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Running Paid Ads with Bing


Since Google is the search giant, most marketers look to the AdWords network for their paid campaigns.  It seems to be a given for large companies especially to run some type of ad with AdWords – whether it is search, display, or a combination of both.

Even though Google seems to own search, Bing should not be ignored when it comes to cost-per-click (CPC) campaigns.  There are a number of advantages to this network in addition to your Google audience.  The obvious case for Bing is to reach searchers who are not on Google.  Yes, it is true.  Some people do prefer the Bing network for searching so perhaps you should be there too so you do not miss out on this potential goldmine of new customers.  Before jumping in with a Bing campaign, here are some considerations when spending marketing dollars there.

Less costly CPCs

Compared to AdWords, CPCs are frequently lower for keywords on Bing.  With a lower CPC for valuable keywords, this is a way to make marketing dollars go further – especially in verticals where CPC is incredibly expensive.  If you cannot afford to bid on your preferred keyword in AdWords, check the keyword cost in Bing.  You may be able to earn a decent ranking for your phrase on Bing that is very difficult to do on AdWords.  Small businesses with a very limited ad budget especially need to explore CPCs on Bing.

Higher Conversion Rates

Not only could you pay less for each click, but you may find that users who do click are more engaged with your website.  This gets to the true value of a click.  It is one thing to get people to your website, but it is more important to know what they do once they arrive.  If you use both AdWords and Bing, the way to test which is better for conversions is of course to look in your analytics account.   In analytics, view the traffic sources and specifically compare traffic for paid Google traffic and paid Bing traffic.  How does user behavior change based on the CPC source?  The best way to find out which source has a higher conversion rate is through the use of data for your site specifically.


Another feature savvy AdWords users take advantage of is the Opportunities tab. Those are suggestions from Google on keyword and bid adjustment recommendations they believe could benefit your campaign.  Marketers should never blindly add all of Google’s suggestions to campaigns.  Since they are automated suggestions, the keyword may not be relevant to your business or their suggested bid for a keyword is significantly higher than the amount you find is a good bid for you.  Although they should be reviewed first, there are often at least a few suggestions that are worth adding to an account.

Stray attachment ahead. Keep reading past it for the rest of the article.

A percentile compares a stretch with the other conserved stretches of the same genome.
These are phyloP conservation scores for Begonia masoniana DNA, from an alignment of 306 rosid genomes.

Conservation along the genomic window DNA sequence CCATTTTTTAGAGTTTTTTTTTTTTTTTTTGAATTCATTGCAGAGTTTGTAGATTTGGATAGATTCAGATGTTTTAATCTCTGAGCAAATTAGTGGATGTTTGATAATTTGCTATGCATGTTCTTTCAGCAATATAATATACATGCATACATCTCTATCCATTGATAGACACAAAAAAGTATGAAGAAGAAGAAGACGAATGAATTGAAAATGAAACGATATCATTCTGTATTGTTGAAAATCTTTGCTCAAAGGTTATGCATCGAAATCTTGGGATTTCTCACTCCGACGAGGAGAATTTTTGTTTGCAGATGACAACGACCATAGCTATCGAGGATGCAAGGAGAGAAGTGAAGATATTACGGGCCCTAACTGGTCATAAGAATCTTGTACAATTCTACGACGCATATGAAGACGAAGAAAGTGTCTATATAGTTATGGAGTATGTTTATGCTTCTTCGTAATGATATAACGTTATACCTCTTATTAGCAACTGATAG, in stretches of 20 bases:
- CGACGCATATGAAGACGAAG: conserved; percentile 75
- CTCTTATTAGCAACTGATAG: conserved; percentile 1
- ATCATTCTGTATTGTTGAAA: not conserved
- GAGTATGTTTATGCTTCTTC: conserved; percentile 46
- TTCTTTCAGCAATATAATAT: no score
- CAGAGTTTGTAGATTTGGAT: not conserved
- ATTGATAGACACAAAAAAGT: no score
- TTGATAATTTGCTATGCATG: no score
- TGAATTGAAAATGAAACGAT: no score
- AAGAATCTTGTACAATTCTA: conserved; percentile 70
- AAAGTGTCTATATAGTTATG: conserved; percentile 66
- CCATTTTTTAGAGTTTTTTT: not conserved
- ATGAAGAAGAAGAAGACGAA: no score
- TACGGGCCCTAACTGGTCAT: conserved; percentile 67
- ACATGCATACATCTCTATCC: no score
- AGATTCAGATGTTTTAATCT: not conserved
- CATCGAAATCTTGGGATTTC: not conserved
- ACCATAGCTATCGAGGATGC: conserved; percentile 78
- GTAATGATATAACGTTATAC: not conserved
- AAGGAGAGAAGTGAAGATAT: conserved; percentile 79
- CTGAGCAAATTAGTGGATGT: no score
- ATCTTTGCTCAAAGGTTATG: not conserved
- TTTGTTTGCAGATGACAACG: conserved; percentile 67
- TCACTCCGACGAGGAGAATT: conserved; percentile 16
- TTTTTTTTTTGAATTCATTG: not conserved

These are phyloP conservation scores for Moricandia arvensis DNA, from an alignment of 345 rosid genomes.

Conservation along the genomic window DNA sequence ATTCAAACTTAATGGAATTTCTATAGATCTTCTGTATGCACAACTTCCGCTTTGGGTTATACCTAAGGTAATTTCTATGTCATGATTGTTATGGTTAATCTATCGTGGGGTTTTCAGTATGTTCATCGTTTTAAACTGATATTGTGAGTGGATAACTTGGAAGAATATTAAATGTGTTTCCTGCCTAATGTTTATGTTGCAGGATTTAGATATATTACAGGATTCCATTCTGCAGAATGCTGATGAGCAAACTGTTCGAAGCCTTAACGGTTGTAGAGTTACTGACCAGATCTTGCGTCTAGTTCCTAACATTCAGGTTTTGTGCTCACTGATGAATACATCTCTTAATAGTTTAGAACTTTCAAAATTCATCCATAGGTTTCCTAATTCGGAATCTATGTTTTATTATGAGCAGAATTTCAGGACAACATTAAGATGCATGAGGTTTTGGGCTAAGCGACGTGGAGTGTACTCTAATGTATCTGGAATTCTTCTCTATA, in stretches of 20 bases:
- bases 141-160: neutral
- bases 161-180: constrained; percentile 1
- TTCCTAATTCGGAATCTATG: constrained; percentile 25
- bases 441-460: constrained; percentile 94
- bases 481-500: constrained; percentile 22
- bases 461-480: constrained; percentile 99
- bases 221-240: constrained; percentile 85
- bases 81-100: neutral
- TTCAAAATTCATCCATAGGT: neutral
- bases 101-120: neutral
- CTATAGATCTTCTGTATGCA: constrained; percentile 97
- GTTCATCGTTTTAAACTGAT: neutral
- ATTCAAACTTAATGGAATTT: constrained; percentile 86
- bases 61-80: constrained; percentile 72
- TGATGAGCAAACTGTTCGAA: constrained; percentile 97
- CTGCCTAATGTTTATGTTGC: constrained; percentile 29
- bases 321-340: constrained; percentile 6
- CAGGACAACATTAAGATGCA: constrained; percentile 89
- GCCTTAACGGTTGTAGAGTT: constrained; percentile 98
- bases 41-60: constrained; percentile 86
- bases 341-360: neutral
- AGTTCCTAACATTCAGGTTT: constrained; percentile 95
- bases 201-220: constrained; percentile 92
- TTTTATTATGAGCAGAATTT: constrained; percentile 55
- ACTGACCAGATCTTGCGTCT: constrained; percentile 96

Opportunities are also available in Bing at the top of the screen.  Bing’s opportunities offers insight on budgets and keyword match types in addition to what is found in AdWords opportunities with keywords and bids.  You can preview what would change in the ad if you used any of their suggestions.

Granular Bids

Bing has a bit of an edge over AdWords with the granularity of the bidding options.  Bids can be adjusted based on geographic location for ad groups as well as for ad scheduling, demographics, and devices.  It  may be more than what is needed for the most basic campaigns, but it is nice to know this feature is available as campaigns grow more complex.

Import from AdWords

The ability to import campaigns from AdWords saves some time when getting started with Bing.  However, it is not an excuse to be lazy!  Although it is helpful to get initial ad copy and keywords into a Bing account with importing, marketers still need to take the time to adjust keyword bids and ads once they are there.

Some Considerations

With a smaller share of the market, there will also be a lower search volume when compared to AdWords.  Do not be surprised about a smaller amount of traffic in your Bing campaigns compared to your AdWords campaigns.  Going back to analytics again, focus on metrics such as CPC, click-through rate (CTR), and of course the behavior once a search arrives on a site.

There are also some frustrations with the user interface.  It is not as user-friendly as AdWords, especially when looking at search queries within a campaign or adding negative keywords.  There are a couple extra steps that users do not have to do when in AdWords.  None of these minor frustrations are a deal breaker though.  Just be know that AdWords is more advanced than Bing (at the moment) when it comes to their ads interface.

The bottom line is that allocating some of your AdWords dollars into a Bing campaign can bring a nice return.  It never hurts to test with a small budget to determine if this is the right move for your business.

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